Ms 89, 1893

Ms 89, 1893

Diary, December 1893.

Sydney and Melbourne, Australia

December 20-30, 1893

Portions of this manuscript are published in 15MR 95-96; 4Bio 112.

Wednesday, December 20, 1893

Sydney, Australia

Wednesday morning. It is pleasant and the sea is calm. We shall be in the harbor at nine o’clock a.m. 8LtMs, Ms 89, 1893, par. 1

International Tract and Mission House: We are pleased to be on land. We were welcomed by Brother and Sister Reekie. We have not eaten for two days and feel like not eating today, but we must eat. We have some mail to look over. A letter from Edson interests us very much. Indeed, it is like the prodigal son returned to his father’s house. Edson and wife are obtaining a rich experience. There cannot be a doubt but that the Lord is leading him step by step in the path of submission to His will and to His way. I praise the Lord. I read and wept and Elder Olsen wept as I read some portions of the letter to him. 8LtMs, Ms 89, 1893, par. 2

Thursday, December 21, 1893

Tract and Mission House, Sydney

We left Sydney in the morning. Elder Olsen, W. C. White, Brother McKersney [McKenzie?], Emily, and I to visit Fountain Dale Estate, fifty miles from Sydney. 8LtMs, Ms 89, 1893, par. 3

Saturday, December 23, 1893

Sydney, Australia

We are planning to speak in Sydney Sabbath afternoon. Elder Olsen speaks in the forenoon. The house was quite well filled and there were quite a number of outsiders in to hear who had not been much interested, but now were seeming to be aroused and convicted. Elder Olsen gave a powerful discourse upon the near approach of troublous times. The evidences of the closing scenes of this earth’s history were presented before them in clear lines. He then went directly to Parramatta, spoke in the afternoon to the church there and returned in the evening. 8LtMs, Ms 89, 1893, par. 4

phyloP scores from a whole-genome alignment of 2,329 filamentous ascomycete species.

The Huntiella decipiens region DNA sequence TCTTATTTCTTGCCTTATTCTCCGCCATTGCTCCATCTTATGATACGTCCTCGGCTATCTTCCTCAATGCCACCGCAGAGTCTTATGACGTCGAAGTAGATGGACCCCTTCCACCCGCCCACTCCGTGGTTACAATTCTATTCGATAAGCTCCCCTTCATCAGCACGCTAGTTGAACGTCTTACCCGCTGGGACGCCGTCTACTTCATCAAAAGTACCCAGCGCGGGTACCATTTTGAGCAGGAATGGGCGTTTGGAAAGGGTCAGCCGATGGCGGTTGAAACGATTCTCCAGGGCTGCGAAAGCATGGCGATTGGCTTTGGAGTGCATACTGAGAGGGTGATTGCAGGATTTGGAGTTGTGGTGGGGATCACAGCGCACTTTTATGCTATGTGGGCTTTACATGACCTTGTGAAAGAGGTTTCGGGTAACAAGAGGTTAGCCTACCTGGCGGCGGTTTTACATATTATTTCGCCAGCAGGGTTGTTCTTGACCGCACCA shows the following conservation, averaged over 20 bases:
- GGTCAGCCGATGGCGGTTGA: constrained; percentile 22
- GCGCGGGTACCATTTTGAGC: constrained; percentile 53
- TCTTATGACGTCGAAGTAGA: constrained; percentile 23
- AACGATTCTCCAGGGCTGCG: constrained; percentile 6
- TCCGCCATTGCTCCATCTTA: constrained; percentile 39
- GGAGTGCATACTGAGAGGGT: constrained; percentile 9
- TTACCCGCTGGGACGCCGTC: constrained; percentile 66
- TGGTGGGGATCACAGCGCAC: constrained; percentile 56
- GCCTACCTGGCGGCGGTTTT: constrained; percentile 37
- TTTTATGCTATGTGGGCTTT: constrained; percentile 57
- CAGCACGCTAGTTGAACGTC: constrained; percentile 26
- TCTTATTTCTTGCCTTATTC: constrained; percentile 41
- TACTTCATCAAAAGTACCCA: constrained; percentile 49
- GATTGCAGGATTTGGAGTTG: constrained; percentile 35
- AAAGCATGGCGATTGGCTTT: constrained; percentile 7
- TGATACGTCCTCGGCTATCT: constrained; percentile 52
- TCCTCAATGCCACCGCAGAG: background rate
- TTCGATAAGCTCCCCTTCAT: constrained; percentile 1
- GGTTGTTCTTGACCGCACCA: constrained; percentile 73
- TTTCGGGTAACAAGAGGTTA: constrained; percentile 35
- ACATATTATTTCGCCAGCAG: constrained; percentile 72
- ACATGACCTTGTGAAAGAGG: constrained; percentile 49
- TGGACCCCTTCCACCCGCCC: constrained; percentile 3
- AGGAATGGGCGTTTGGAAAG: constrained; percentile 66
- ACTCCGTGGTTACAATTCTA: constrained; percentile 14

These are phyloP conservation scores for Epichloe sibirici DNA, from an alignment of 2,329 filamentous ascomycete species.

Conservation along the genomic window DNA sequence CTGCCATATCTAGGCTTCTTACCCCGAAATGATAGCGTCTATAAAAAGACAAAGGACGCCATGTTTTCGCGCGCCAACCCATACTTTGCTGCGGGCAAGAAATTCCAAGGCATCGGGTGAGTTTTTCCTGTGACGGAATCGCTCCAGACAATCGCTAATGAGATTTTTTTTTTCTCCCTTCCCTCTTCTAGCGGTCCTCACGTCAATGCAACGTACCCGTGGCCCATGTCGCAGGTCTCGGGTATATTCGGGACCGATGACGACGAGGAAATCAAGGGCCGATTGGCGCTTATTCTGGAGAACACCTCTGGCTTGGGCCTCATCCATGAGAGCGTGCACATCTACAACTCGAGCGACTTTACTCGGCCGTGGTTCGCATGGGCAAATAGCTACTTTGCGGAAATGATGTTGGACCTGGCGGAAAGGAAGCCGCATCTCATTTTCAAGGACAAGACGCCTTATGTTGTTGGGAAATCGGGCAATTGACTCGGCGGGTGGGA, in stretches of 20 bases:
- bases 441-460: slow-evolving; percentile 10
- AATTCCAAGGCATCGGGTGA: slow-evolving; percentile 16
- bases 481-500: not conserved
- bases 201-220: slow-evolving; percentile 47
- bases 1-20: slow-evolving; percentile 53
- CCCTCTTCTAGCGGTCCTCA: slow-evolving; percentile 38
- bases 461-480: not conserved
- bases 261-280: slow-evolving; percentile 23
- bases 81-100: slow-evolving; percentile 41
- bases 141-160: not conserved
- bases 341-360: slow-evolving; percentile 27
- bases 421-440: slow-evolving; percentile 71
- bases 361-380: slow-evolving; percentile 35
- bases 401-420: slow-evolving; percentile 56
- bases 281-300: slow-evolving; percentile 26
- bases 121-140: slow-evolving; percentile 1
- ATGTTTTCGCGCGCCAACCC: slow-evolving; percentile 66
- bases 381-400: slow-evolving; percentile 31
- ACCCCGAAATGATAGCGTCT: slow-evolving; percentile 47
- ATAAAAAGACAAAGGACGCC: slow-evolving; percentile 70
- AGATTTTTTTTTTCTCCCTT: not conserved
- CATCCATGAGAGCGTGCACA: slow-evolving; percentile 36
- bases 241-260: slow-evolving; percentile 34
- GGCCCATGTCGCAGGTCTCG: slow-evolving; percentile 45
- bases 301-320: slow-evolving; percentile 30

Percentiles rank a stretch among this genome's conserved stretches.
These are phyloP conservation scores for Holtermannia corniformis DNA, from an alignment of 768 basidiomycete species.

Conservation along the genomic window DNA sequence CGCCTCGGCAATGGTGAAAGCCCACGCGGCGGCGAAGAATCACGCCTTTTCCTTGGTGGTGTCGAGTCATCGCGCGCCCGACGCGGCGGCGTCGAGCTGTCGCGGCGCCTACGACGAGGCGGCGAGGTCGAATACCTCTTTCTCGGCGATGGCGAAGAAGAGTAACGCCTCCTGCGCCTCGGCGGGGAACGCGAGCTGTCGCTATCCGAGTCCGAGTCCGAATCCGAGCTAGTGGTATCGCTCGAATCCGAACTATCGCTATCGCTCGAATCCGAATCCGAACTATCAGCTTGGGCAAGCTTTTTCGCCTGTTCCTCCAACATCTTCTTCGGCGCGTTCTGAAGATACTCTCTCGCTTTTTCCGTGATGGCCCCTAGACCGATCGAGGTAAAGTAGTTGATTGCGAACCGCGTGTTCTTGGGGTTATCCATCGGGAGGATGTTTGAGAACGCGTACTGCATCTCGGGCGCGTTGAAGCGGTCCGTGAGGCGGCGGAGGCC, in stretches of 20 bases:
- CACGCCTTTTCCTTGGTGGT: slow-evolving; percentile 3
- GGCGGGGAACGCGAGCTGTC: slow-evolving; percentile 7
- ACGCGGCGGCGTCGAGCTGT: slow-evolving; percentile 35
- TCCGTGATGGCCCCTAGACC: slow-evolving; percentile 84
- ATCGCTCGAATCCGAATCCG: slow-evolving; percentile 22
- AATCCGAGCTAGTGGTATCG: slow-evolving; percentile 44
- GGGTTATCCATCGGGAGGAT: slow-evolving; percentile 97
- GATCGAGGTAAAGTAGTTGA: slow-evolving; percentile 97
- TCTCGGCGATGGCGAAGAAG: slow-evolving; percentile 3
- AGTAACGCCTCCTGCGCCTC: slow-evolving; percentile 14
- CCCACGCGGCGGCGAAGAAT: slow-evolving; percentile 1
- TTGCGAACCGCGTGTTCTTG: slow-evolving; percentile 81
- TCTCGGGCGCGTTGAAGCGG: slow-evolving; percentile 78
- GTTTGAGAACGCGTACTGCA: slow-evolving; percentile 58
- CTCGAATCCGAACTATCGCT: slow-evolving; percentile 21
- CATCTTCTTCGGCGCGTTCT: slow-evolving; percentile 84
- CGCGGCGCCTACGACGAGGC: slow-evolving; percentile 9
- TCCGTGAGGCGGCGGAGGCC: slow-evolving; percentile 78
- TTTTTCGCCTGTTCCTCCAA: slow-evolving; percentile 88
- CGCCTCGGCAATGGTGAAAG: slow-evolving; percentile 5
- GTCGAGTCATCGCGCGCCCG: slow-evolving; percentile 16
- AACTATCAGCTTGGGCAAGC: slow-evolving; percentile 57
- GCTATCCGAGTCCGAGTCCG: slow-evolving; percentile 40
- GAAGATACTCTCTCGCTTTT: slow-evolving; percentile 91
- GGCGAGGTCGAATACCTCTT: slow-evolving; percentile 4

I spoke in the afternoon with freedom from (John 14): “Let not your heart be troubled: ye believe in God, believe also in me.” [Verse 1.] Then we had a social meeting and many good testimonies were borne. Many mentioned the Week of Prayer and how much they had been benefited and blessed. I can say this day has been a precious day to my soul. 8LtMs, Ms 89, 1893, par. 5

Early Sabbath morning Brother Robert Hare came from Parramatta to see if I would consent to speak at Kellyville in the new church at that place as they were very desirous to see me and hear me speak. I had appointment to speak at Parramatta Sunday evening. I questioned the matter. Elder Olsen thought I ought not to speak twice the same day, but I thought over it a little and decided the Lord would strengthen me and said I would go. 8LtMs, Ms 89, 1893, par. 6

Sunday, December 24, 1893

Sydney, Australia

Sunday morning we took early train—Elder Olsen, Emily, and I—for Parramatta. Brother Hughes took us from the station in his covered carriage to Kellyville, ten miles. We met Willie at Brother McKersney’s. We had a short rest and then rode about two miles to the little new church where our people were assembled to worship God. I spoke to them with much freedom in regard to the mission of Christ to our world. There were a good looking, intelligent people assembled and I felt it a privilege to speak to them. They seemed much interested. 8LtMs, Ms 89, 1893, par. 7

This little company of thirty had been raised up since we left Sydney nearly one year ago, on our way from Melbourne to New Zealand. Oh how grateful were our hearts to God to see these souls brought to the knowledge of the truth and manifesting zeal and earnestness to build them a house of worship which was nearly free from debt. All seemed to accept us with joy and to be deeply interested in the word spoken. 8LtMs, Ms 89, 1893, par. 8